Cipla’s Patent Application For HIV Drug rejected

The Indian Patent Office rejected Cipla’s patent application for its HIV drug composition comprising combination of “ritonavir” and “darunavir”. The application, in particular, was directed to a pharmaceutical composition comprising a solid unit dosage form comprising: (i) ritonavir; (ii) darunavir; (iii) a water insoluble polymer and/or water soluble polymer, wherein the ratio of the weight of the ritonavir or darunavir to the weight of the polymer is from 1:1 to 1:6. Further, the claimed composition was a tablet composition comprising ritonavir and polymer in first layer and darunavir in second layer. The first layer is obtainable by hot melt extruding, and the second layer is obtainable by direct compression or by wet granulation.

The application was rejected on the grounds of lack of inventive step in view of the prior published documents. The controller cited 6 prior art documents and heavily relied on one particular D6: US 2005/0048112 in his inventive step analysis which describes that solid pharmaceutical dosage forms comprising ritonavir and, a second species of HIV protease inhibitor, including TMC-114 (darunavir). Therefore, according to the Controller, D6 provides strong motivation to formulate a solid pharmaceutical dosage form that comprises both ritonavir and darunavir. D6 additionally discloses that dosage may be provided as dosage forms consisting of several layers and such “multilayer forms have the advantage of processing  two active ingredients which are incompatible with one another  or controlling the release characteristics of the active ingredient(s). The claims were therefore considered obvious by the Controller. in addition to this, the Controller held that the claimed subject matter does not clearly show advantage/surprising effect over prior art composition to show non-obviousness (no comparative data being provided by the Applicant).

The Controller also rejected the application under section 3(d) as he considered the  new layered form of a known combination of prior art, as being statutorily barred from the patentability u/s 3 (d).



Second generation Tygacil granted a Patent

The Indian Patent Office issued its order dismissing two pregrant oppositions filed by NATCO and Lupin against Wyeth for their commercial product, Tygacil.

The application claims a composition comprising: (a) tigecycline; (b) a carbohydrate chosen from lactose, mannose, sucrose and glucose; and  (c) and an acid or buffer, the molar ratio of tigecycline to the said carbohydrate is between about 1:0.2 to about 1:5 and the pH of the composition is between 3.0 and 7.0.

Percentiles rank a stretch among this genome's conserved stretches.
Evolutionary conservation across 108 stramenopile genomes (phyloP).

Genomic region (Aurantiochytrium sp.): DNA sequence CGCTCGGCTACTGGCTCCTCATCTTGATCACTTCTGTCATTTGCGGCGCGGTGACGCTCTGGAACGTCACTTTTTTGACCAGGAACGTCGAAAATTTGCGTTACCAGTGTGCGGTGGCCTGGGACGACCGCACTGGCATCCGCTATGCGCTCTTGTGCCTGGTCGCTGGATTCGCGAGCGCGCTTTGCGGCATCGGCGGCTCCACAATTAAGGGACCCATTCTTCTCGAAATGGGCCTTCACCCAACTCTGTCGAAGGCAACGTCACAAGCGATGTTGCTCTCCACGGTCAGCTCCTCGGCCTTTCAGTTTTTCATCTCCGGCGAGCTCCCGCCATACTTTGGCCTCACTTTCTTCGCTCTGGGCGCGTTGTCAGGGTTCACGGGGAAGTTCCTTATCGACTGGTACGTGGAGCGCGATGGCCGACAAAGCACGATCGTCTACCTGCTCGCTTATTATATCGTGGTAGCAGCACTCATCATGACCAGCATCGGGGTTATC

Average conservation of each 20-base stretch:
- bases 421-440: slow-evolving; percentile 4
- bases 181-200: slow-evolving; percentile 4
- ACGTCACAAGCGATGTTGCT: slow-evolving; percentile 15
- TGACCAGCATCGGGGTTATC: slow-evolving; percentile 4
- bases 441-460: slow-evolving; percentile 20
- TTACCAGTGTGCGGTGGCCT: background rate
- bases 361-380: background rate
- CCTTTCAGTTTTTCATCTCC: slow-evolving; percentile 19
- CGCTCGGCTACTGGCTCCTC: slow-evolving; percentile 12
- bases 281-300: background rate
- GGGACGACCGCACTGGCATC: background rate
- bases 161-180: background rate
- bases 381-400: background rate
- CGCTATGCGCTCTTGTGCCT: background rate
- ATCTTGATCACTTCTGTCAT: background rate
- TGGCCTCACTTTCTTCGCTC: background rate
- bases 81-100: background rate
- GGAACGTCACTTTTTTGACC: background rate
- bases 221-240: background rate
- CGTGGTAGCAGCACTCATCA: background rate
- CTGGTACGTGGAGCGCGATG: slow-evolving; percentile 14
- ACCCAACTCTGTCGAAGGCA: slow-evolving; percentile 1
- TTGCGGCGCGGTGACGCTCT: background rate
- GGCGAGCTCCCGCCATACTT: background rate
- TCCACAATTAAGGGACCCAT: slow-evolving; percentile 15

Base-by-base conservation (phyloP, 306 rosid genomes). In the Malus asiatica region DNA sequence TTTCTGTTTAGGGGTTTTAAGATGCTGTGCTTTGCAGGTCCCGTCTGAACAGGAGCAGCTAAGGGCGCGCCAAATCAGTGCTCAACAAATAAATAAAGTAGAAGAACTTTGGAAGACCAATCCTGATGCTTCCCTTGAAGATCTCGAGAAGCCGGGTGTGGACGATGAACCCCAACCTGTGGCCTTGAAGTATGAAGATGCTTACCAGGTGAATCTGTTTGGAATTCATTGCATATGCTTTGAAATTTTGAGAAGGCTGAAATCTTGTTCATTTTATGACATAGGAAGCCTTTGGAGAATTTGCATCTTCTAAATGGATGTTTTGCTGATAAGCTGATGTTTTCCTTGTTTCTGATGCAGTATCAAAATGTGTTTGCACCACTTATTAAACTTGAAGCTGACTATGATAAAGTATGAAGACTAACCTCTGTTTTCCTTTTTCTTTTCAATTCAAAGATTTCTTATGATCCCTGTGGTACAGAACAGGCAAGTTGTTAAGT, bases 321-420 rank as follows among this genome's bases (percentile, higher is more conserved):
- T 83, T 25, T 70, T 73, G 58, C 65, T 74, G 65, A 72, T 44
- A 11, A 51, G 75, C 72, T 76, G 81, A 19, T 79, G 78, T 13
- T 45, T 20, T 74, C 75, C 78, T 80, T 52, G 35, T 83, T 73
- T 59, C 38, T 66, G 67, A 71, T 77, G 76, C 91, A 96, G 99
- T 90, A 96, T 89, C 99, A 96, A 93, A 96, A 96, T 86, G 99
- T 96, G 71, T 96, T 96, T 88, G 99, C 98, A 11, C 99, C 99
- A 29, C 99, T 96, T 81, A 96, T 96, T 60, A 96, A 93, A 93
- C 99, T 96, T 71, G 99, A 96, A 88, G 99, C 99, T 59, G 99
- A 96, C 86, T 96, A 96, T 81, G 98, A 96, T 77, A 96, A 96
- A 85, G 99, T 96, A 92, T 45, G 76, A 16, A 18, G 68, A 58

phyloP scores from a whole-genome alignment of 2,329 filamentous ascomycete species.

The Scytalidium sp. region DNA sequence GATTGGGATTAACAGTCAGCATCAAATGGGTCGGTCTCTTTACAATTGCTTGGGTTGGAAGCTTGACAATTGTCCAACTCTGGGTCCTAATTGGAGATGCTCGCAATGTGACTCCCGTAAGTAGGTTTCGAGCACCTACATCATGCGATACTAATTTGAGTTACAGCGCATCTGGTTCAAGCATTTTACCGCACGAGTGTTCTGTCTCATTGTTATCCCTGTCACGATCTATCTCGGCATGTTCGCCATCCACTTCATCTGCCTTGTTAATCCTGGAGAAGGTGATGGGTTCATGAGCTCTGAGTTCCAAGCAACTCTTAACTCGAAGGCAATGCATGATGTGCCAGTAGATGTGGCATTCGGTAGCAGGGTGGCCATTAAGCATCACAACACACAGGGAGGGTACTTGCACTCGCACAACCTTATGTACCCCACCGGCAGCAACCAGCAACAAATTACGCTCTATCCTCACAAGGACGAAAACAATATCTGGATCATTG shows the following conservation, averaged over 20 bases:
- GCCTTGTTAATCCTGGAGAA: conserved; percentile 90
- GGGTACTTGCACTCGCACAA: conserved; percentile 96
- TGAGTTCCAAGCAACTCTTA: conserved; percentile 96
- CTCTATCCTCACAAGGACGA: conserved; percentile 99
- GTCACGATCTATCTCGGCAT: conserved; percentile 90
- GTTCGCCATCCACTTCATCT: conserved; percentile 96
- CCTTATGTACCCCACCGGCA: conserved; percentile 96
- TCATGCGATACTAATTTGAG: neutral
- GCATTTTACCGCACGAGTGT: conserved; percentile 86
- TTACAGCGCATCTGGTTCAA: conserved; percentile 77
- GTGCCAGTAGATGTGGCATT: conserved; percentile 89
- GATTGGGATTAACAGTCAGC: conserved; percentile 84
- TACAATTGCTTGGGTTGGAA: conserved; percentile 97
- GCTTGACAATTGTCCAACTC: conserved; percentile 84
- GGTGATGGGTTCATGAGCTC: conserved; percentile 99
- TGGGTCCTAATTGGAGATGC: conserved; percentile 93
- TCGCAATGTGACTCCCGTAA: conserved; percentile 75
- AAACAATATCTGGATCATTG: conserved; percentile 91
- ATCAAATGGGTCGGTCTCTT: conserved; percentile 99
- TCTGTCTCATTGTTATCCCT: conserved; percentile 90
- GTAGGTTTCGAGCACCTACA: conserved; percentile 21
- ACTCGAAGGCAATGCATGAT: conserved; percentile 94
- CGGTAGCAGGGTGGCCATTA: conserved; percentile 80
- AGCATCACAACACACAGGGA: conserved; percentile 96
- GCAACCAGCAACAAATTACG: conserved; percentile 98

The Controller opined that the application claims a second generation formulation with selective carbohydrate at a low pH with tigecycline. Experimental results in the specification point to epimerization of tigecycline in presence or absence of lactose and also show that in presence of lactose, the epimerization of tigecycline is less and therefore tigecycline is stabler.

The Controller therefore held that the formulation of the instant invention is not a mere admixture but shows synergism /surprising result and therefore cannot be held under section 3(e) of the Act . The results are not predictive from prior art and hence it is inventive too.

The Controller also held that the composition claim does not attract section 3(d) and in this regard relied on the decision of the IPAB in Allergan Inc. Vs. Ajanta. section 3(d) of the Act considers the following not Patentable: –

“(d) the mere discovery of a new form of a known substance which does not result in the enhancement of the known efficacy of that substance or the mere discovery of any new property or new use for a known substance or of the mere use of a known process, machine or apparatus unless such known process results in a new product or employs at least one new reactant.

Explanation.—For the purposes of this clause, salts, esters, ethers, polymorphs, metabolites, pure form, particle size, isomers, mixtures of isomers, complexes, combinations and other derivatives of known substance shall be considered to be the same substance, unless they differ significantly in properties with regard to efficacy;”.

The Controller held that the combination mentioned in the explanation of section 3(d) can only mean a combination of two or more of the derivatives mentioned in the Explanation or combination of one or more of the derivatives with a known substance which may result in a significant difference in efficacy. The claimed composition of the instant invention cannot be stated to be a new form of a known substance and therefore does not attract section 3(d).

The order also discussed legal issues, and in particular discussed if a delay of 28 days to file the reply statement and evidence when considering rule 55(4) of the Patent rules should be condoned. The Controller held that the applicant desired to contest the opposition to safeguard their rights (they timely filed a petition for extension of time and correction of irregularity) and for only a little late in filing the reply statement and evidence, and it would not be proper to debar them to contest on this highly technical issues and that will be against the natural justice.